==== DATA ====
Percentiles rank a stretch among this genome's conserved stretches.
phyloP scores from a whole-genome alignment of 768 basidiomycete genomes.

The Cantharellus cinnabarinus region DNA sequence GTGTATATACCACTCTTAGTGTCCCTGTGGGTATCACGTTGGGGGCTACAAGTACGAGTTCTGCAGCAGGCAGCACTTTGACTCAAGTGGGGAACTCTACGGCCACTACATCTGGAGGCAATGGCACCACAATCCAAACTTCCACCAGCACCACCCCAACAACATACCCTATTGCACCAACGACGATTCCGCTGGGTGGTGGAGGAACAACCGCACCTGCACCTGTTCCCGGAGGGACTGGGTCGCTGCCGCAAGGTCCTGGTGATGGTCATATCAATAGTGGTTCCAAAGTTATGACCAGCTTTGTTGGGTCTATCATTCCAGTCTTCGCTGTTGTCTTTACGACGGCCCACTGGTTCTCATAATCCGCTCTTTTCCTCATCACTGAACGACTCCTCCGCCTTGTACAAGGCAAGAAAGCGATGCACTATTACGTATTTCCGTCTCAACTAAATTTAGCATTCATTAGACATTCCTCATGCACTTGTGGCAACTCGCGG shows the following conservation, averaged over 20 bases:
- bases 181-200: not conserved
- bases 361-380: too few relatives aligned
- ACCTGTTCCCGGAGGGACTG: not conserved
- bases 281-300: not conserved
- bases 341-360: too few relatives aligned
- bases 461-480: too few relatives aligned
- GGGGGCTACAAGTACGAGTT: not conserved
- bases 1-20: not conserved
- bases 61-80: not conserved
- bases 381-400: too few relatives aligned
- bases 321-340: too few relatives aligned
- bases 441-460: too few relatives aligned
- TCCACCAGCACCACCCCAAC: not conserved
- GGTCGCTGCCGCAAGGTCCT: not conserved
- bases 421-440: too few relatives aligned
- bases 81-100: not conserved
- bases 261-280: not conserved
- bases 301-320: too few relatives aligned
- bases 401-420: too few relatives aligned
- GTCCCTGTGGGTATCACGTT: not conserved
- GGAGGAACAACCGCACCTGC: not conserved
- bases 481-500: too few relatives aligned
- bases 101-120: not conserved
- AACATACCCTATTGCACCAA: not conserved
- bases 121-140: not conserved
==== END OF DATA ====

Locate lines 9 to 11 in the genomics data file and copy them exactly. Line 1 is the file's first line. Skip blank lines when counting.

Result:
- bases 461-480: too few relatives aligned
- GGGGGCTACAAGTACGAGTT: not conserved
- bases 1-20: not conserved